In honor of arrival of the Year of the Dog in February, I sent my nephew in China a gift of money through a chat app on my phone. He pocketed it happily, using the same app to express his appreciation, thanks and best wishes back at me for the new year.
It was another day, another dollar, as they say, or the everyday sort of transaction that people in some countries like China don’t think twice about. For people in most Western nations, though, this sort of payment system is still something of a curiosity.
That’s changing fast, though. And as the social sharing economy continues to evolve, look for such peer-to-peer transactions over people’s social feeds to become the norm. It quite possibly may disrupt the traditional banking system as we know it.
Venmo, PayPal’s free digital wallet, was an early player in Western economies, launched in 2009, but really taking off in 2014 as Android Pay and Apple Pay made their much vaunted debuts. Other entries since – Facebook Pay, Google Wallet, Square Cash – speak to a concept whose time has come. Case in point: Venmo handled $17.6 billion in transactions in 2016; that almost doubled to $34.2 billion last year.
If there’s a model for the rest of the world to follow, it’s China’s. Its system was a response in a country that had no credit card use, and whose banks were inefficient and underused. In less than 10 years, two rival payment services, Tencent’s WeChat and Alibaba’s Alipay, have transformed China’s financial ecosystem by making mobile payments – especially social mobile payments – an easy and accessible option.
As social payments continue to catch on in the U.S., the U.K., Canada and other nations, it’s moving us ever closer to becoming cashless economies. In fact, Sweden may be an example today of how we’ll all be operating in the not-to-distant future. A mere 1 percent of the value of all payments made in Sweden are in coins or notes. Its citizens live for their bank cards, but over half Sweden’s population depends on the leading social payment smartphone app, Swish.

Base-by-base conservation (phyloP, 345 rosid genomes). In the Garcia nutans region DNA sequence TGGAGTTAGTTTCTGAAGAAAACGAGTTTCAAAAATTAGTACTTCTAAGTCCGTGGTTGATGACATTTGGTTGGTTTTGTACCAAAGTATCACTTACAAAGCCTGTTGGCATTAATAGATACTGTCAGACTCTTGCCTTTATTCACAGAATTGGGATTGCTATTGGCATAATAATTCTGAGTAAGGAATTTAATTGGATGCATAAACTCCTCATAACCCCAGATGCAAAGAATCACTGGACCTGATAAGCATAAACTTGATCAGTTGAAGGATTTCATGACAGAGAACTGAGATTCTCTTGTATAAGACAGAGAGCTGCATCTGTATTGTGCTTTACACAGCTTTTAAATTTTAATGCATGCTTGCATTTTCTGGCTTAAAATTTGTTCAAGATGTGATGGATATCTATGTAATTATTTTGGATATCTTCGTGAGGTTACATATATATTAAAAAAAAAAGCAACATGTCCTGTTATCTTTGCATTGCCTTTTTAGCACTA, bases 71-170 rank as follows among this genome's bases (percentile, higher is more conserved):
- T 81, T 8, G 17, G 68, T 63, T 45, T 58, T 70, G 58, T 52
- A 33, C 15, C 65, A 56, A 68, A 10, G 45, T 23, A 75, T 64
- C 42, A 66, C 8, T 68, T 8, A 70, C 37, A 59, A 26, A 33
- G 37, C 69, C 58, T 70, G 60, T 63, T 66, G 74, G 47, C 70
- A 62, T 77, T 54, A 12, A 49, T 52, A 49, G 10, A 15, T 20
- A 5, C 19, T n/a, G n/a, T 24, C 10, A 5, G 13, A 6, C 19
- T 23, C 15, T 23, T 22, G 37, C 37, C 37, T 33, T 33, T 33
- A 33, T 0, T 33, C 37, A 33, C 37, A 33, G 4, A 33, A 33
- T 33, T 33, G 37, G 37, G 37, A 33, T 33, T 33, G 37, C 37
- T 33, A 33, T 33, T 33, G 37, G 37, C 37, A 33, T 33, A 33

It’s not just the world’s more privileged societies that stand to benefit from this evolving financial ecosystem. Social payments stand to bring much needed financial services to countries with significant populations of unbanked or underbanked people. Financial inclusion, of course, is key to lifting them from poverty.
Even if traditional banking services aren’t available to such populations, mobile phones increasingly are. Their pace of adoption is on a positive trendline, at 37 percent of the populations of underdeveloped economies.
Not surprisingly, both Tencent and Alibaba affiliate Ant Financial (formerly known as Alipay) see an opportunity to make inroads in countries where people may be unbanked, but not unphoned. Both are moving aggressively in Southeast Asia as part of that quest; at the end of last year, the Alipay service reportedly had 280 million users of its four local payment platforms in Thailand, India, Hong Kong and the Philippines.
The sharing economy is real and expanding rapidly. By 2025, a PricewaterhouseCoopers study found, spending in the five components that comprise it (travel, car sharing, staffing, streaming and, no surprise, finance) may hit $335 billion – or half of total spending in those areas.
It’s not just social payments that will help to reshape the financial sector. Cryptocurrencies like Bitcoin will be another facet, a means for settling payments directly and without much hassle or effort.
Either way, though, if this new social order we’re developing can advance those who currently have no access to things the rest of us take for granted like financial services, then it’s all to the good.